Admittedly, "you can't expose the sun," as the director argued, particularly in an industry that's reportedly worth $40 billion and built on the backs of cheap labourers. However, I did walk away wanting more from this film than Sundance-winning cinematography and assuming the role of voyeur in Jain's inquiry. Did that mean a stronger narrative or point of view on the situation from Jain? Or was I desperate for action which could lead to better wages and working conditions? If it's the latter then it's down to all of us as accomplices of global capitalism and not the director of a documentary. 

He did tell us that he has funding to show the film for a couple of weeks in cinemas around the factory area so let's hope something positive comes from that.

Machines film will be released and distributed by Dogwoof from 19 May. It's definitely worth a look.



Amar Patel

Preview: Between the Lines/High Tech, Low Life

by Amar Patel in


Between the Lines, a three-day programme of talks, debates and films about documentaries, kicks off this Friday at the Rich Mix in London. A collaboration between the Frontline Club and Dochouse, this event explores the challenges facing filmmakers, investigative journalists and citizen reporters in the new media age. Themes include subjectivity vs objectivity, freedom of expression vs integrity of sources and authenticity vs creative interpretation. A host of respected figures will take part including Life in a Day director Kevin McDonald, Occupy Wall Street Livestreamer Tim Pool, Truthloader editor Dan Bell and head of news and current affairs at Channel 4, Dorothy Byrne.

Last year Sundance director Robert Redford told the BBC that documentaries had replaced newspapers as the media's main source of investigative journalism. Compare the falling public confidence in media ethics post-Leveson and Savile with the breakthrough international success of personal truths on film such as 5 Broken Cameras, Central Park Five and The House I Live In, and he may just be on to something.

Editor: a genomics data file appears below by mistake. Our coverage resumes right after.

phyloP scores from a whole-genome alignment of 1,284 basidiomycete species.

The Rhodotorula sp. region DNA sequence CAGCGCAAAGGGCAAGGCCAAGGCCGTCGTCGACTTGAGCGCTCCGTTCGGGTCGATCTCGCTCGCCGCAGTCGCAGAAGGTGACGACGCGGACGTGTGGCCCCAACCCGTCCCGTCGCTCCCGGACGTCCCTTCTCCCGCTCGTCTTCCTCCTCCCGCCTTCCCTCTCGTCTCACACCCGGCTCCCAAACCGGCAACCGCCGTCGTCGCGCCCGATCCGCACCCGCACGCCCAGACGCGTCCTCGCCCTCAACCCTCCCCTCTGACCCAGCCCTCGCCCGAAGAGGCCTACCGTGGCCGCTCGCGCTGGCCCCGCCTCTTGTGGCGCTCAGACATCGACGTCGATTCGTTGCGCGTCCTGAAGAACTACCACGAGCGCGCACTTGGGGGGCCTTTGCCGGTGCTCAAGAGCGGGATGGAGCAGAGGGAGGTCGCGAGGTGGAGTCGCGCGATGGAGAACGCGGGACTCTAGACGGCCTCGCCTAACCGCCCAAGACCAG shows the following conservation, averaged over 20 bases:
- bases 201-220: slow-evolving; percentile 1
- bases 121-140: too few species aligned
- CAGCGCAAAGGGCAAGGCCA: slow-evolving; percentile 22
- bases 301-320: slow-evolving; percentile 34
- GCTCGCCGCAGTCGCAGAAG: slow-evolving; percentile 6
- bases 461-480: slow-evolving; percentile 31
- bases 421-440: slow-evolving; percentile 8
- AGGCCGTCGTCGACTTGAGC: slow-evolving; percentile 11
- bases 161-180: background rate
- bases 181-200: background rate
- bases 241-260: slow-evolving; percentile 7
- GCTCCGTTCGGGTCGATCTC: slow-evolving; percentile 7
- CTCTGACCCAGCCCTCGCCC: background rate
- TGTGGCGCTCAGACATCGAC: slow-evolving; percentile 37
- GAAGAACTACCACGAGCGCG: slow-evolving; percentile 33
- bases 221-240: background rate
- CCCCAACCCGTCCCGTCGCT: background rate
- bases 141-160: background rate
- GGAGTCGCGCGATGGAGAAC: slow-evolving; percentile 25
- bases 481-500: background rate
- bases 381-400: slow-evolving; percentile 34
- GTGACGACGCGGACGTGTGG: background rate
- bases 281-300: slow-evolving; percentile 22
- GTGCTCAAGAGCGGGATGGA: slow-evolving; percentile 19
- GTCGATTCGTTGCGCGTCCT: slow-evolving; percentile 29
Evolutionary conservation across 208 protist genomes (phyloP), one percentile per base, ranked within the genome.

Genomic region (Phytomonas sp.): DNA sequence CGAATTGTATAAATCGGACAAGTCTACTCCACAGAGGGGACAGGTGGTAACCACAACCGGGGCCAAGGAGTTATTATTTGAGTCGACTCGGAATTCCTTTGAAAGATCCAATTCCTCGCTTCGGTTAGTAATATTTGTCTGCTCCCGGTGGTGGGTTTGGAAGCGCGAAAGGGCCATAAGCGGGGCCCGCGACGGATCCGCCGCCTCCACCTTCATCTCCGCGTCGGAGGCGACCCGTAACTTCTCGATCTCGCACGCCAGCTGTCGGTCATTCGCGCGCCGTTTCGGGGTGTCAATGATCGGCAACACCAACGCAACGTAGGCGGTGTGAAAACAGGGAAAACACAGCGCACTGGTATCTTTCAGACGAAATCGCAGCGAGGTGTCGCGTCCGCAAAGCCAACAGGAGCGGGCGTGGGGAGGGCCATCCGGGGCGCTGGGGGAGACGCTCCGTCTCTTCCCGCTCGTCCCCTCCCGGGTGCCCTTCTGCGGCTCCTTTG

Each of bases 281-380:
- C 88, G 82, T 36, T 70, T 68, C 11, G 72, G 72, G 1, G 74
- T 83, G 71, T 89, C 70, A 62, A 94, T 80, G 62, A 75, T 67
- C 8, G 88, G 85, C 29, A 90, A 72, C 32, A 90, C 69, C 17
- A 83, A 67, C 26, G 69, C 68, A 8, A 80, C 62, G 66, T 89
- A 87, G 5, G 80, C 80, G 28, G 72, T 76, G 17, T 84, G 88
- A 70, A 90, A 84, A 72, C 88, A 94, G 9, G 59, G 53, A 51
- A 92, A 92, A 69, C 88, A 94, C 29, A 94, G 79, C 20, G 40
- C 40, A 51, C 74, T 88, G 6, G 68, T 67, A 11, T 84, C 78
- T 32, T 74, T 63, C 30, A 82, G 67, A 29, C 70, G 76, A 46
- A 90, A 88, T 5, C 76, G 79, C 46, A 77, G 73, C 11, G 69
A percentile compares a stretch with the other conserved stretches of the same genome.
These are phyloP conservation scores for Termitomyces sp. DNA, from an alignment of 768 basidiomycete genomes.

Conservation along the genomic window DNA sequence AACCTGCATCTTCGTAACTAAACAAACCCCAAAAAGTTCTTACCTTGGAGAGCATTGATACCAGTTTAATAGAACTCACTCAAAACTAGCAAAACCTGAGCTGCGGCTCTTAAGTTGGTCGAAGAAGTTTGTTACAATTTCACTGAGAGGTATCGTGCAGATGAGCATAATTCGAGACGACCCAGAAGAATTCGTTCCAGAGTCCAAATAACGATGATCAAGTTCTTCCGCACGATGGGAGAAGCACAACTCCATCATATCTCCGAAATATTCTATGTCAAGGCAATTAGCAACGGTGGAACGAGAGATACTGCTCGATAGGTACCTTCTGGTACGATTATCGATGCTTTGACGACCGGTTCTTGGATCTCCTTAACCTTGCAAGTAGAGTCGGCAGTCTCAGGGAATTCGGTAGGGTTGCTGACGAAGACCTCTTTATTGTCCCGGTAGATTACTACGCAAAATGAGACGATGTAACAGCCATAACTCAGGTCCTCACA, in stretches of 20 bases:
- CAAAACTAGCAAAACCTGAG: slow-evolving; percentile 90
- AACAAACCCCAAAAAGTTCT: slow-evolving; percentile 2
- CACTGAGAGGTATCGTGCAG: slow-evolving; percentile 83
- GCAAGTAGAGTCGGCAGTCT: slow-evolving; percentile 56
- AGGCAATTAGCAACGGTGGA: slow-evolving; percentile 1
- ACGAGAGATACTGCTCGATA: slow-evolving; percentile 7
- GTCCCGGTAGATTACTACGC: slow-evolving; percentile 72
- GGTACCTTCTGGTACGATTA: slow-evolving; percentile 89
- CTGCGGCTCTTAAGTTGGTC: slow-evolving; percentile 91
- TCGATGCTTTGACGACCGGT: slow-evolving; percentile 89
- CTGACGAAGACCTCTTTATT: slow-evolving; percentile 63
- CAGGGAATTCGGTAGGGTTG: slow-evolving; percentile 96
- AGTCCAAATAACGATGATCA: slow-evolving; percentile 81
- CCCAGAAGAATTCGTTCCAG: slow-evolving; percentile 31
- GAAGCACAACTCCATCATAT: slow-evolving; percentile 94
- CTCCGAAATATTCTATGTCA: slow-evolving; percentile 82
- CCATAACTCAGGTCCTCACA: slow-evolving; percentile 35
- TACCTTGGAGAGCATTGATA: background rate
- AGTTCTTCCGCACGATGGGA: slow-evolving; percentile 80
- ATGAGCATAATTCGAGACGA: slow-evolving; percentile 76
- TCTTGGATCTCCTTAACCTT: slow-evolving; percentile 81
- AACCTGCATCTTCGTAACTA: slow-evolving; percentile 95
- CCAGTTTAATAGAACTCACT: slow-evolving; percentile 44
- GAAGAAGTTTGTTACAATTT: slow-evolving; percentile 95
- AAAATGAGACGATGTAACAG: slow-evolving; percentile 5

A documentary used to be niche viewing: either eye-opening discoveries while channel-flicking on the sofa – think moments with Attenborough – or esoteric VHS/DVD pass-arounds for curious culture vultures (La Chappelle's Rize, for instance). Over the past 15 years, these more informative features have become box office sensations: Bowling for Columbine, March of the Penguins, Enron, An Inconvenient Truth, Inside Job, Super Size Me, Catfish, Exit Through the Gift Shop, Man on Wire, Senna, The Imposter; the list is long, lucrative and littered with awards.

Then there is Rodriguez. When a film about a largely unknown musician from Detroit becomes an international success – from Letterman to Leno, BAFTA to Oscar – you know that something extraordinary is happening. Of course, some things never change. People like to hear passionate stories about other people, particularly the underdog. But there is also a growing demand for more depth and authenticity in the things that we choose to spend our time and money on.

Unquestionably, it is technology that has made us so receptive and eager to consume knowledge about the world we live in. We share much more of ourselves as well: mobile phones and digital cameras have democratised storytelling. The age-old corridors of power in mass media – TV, radio, press, government – are being eclipsed by social media and citizen reporters are only too eager to give their version of events.

We crave unmediated information and real-time news from the street. Power lobbies are being torn apart and everyone is accountable. Beyond simply being another form of news gathering, the documentary as a medium provides a way for these frontline journalists to generate awareness for their particular cause and to build a compelling case over time – something that newspapers rarely have the time to do.